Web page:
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I am setting up infrastructure for a startup which pretty much will not have a lot of traffic, but should be able to scale when needed.

We are favouring a setup with a LB, that distributes traffic to the frontend nodes in a dedicated private subnet (over 3 availability zones), which in turn make request to the backed nodes on their own dedicated private subnet, which in turn makes requests to mongodb managed via atlas and vpc peering.

In order for each node to provision it requires internet access. The backend nodes also make request to third party services and therefor require internet access when they are running as well.

I see three options:

  • set up a nat gateway for each private subnet in each availability zone. Depending on location this amounts to around 30$ per subnet per availability zone. With 3 availability zones and 2 subnets this will total to around 180$ a month, which is actually more than we plan to use for the ec2 instances while there is not much traffic and load on the system. We could probably cut that down to just use 1 nat gateways in each availability zone for all the private subnets, but still that's around 90$.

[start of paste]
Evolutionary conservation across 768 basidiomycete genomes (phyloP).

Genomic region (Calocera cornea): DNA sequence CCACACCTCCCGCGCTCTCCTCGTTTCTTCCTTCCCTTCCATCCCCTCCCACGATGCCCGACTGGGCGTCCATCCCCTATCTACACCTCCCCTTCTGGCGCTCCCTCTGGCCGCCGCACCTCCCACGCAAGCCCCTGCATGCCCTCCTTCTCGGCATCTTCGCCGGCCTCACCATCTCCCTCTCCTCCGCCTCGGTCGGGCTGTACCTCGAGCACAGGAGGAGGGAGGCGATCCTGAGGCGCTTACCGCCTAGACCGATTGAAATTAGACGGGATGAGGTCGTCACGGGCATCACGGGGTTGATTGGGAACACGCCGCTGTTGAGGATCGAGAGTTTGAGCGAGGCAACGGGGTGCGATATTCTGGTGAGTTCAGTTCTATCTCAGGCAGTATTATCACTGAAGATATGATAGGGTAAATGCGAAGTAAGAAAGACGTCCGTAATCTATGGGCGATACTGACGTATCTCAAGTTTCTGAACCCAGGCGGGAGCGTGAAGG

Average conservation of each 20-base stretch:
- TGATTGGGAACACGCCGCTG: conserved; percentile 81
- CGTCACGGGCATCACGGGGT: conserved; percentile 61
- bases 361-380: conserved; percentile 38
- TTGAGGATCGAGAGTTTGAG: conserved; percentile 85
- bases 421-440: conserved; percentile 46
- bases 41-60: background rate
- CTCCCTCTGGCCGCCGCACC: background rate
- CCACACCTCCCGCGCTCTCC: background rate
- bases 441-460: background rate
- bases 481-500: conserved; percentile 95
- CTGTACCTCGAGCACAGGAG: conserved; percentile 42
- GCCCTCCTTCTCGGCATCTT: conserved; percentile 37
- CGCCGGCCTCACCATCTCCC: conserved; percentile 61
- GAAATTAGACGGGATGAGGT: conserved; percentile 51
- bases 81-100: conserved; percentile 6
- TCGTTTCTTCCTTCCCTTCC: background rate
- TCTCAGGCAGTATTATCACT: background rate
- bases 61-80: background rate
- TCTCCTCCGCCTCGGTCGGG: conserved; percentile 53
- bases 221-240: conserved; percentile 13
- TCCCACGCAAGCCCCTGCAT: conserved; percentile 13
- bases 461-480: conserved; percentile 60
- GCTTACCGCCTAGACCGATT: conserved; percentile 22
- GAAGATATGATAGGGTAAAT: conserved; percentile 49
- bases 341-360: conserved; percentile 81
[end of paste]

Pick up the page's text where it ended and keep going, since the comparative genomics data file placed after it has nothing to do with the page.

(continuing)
• set up ec2 instances as nat gateway, which will probably be a little cheaper, however requires maintenance and setup.

  • just use one private subnet, assign public ips to each node and use the internet gateway, via route table entries. I don't think using dedicated private subnets will make much sense as the nodes should be able to connect with each other via the gateway anyway.

The last option will most likely be the cheapest option as one elastic ip is already included within an ec2 instance and dedicated gateways are not needed. However I was wondering if there is a significant downside or risk involved in doing so? We plan to return to the idea with dedicated subnets when there is a need to (like there is significant traffic), but we really would like to keep costs as a low as possible in the beginning.